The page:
In Danger: Giant Park Near Keene, Brattleboro

Pisgah State Park, with thousands of acres, is the biggest state park in New Hampshire. It is in the town of Hinsdale, and two other towns. Hinsdale is directly across the river from Brattleboro. The following article was written by Jeffrey Scott and Marti Hobbes of the group Defenders of Pisgah. It was posted on a bulletin board at one of the entrances to the park on June 27. The only contact info provided for the group was:

P.O. Box 31
Spofford, NH 03462

More information is available from www.wilderness.org and www.spnhf.org Another local group, Friends of Pisgah, supports logging in the park. It opposed the increased use of ATVs and other motorized vehicles at Pisgah, which New Hampshire governor John Lynch has proposed as a way to generate revenue. Lynch opposes taxing the rich to pay the salary of the lone park ranger at Pisgah.

The photos were taken by Eesha Williams at Pisgah on June 27.

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“Pisgah Highway” — is this a possibility? According to Chris Gamache, chief of the New Hampshire Bureau of Trails, “Some (Pisgah State Park) gates may be closed and some other gates may be opened; for example; opening Old Chesterfield Road to have access across the property.”

When asked at the May 11 Pisgah State Park Steering Committee meeting if that implied a through-road, Gamache’s response was, “That idea would be part of the alternatives discussion.”

For those of you not familiar with Pisgah State Park, it includes more than 13,300 acres of rough forested terrain, encompassing a complete watershed north of the Ashuelot River. Within the Cheshire county towns of Winchester, Chesterfield and Hinsdale, the park protects seven ponds (popular for fishing), four highland ridges and numerous wetlands.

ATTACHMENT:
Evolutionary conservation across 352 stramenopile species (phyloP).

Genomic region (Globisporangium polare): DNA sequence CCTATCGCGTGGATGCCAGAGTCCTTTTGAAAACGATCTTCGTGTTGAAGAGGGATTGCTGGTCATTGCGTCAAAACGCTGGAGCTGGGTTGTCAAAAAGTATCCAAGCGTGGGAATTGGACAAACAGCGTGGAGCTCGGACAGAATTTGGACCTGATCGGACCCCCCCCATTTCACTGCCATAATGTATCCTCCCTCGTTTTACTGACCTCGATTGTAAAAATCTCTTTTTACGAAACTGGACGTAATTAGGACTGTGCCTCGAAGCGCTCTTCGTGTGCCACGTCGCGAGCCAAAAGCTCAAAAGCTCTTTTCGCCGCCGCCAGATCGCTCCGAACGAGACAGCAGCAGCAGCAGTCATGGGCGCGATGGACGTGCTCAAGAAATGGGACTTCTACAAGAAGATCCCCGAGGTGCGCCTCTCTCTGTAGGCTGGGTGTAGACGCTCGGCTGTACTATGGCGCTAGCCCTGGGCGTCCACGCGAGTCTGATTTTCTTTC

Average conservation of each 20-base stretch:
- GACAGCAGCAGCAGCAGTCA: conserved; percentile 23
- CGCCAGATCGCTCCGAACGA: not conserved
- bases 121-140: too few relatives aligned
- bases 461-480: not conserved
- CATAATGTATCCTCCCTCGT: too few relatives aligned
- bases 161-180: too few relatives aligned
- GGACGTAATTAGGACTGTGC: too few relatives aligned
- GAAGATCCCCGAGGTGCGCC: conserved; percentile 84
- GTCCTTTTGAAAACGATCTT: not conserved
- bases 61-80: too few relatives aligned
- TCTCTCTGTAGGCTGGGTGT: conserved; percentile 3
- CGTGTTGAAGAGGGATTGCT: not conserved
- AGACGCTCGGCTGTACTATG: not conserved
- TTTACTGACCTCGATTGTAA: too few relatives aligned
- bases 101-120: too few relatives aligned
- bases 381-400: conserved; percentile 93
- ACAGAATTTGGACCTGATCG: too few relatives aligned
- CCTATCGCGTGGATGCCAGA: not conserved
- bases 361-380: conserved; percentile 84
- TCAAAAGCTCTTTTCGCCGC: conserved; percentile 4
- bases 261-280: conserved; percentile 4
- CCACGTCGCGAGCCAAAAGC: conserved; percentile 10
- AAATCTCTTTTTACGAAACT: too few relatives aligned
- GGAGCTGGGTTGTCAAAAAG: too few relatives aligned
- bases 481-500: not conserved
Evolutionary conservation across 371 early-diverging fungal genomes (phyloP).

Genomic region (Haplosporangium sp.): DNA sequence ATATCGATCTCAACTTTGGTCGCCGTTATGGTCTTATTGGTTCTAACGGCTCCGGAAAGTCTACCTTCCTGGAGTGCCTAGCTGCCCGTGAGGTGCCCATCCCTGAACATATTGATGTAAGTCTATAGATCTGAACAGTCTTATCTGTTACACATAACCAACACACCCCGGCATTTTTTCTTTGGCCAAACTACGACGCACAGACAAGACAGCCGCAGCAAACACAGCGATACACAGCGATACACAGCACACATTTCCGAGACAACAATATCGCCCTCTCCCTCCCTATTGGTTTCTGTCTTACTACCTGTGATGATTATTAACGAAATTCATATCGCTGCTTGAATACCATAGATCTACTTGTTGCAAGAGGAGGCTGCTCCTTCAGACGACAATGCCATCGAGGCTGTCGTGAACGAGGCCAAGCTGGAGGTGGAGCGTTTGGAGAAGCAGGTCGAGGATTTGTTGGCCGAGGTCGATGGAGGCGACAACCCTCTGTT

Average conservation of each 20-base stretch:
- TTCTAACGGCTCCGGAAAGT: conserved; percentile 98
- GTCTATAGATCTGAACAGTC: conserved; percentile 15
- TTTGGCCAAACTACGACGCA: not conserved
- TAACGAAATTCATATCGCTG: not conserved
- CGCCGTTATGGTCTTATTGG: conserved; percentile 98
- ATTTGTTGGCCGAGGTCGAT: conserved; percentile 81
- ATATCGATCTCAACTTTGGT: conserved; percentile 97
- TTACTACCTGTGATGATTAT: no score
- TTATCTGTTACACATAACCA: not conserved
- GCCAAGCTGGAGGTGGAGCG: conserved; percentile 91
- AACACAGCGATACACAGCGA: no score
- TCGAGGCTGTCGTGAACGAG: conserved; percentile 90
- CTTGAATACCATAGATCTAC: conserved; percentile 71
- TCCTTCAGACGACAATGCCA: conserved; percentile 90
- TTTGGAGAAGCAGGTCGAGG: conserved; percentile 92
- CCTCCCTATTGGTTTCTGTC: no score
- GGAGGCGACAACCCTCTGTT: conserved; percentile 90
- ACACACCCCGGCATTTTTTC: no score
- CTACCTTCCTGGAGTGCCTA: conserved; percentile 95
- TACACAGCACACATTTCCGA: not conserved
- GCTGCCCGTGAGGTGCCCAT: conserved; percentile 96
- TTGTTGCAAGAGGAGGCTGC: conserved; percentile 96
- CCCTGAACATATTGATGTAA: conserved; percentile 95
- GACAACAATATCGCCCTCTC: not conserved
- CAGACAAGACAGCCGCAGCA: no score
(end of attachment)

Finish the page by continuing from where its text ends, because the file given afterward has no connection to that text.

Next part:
Opening access to the park’s portion of Old Chesterfield Road, which bisects the park, would offer a direct connection between the towns of Chesterfield and Winchester. With no other direct routes connecting the two towns, it’s likely this park trail would become a popular through-way, opening up the possibility of major logging operations and increased use of ATVs.

This, at a time when the full-time park manager position has been eliminated.

If you are concerned about the state’s commitment to preserving the natural resources of Pisgah State Park — from its misguided idea last year to lease, de-commission or sell parts of the park to this year’s proposal to open a veritable highway through the park — please consider attending the next steering committee meeting Tuesday, June 29, 4-6 p.m., at Fox State Forest, 309 Center Road, Hillsborough.

Public comments are taken from 5:30-6 p.m. (Note: The meeting was originally scheduled to take place locally in Keene, but was recently moved 30 miles north to Hillsboro. Why? Is the state trying to make it more difficult for concerned residents to attend the meeting?)

Alternatively, you may contact New Hampshire State Rep. Tim Butterworth by e-mailing him at kayandtim@hughes.net or writing to him at 72 North Hinsdale Road, Chesterfield, NH 03443.

So, get involved, speak up, let the state know what you think of their ideas, and let’s take back our parks.

Comments

Tim Butterworth

I'm not in the NH House any more, but still working to preserve Pisgah Park. My e-mail has changed, too:

kayandtim1@myfairpoint.net

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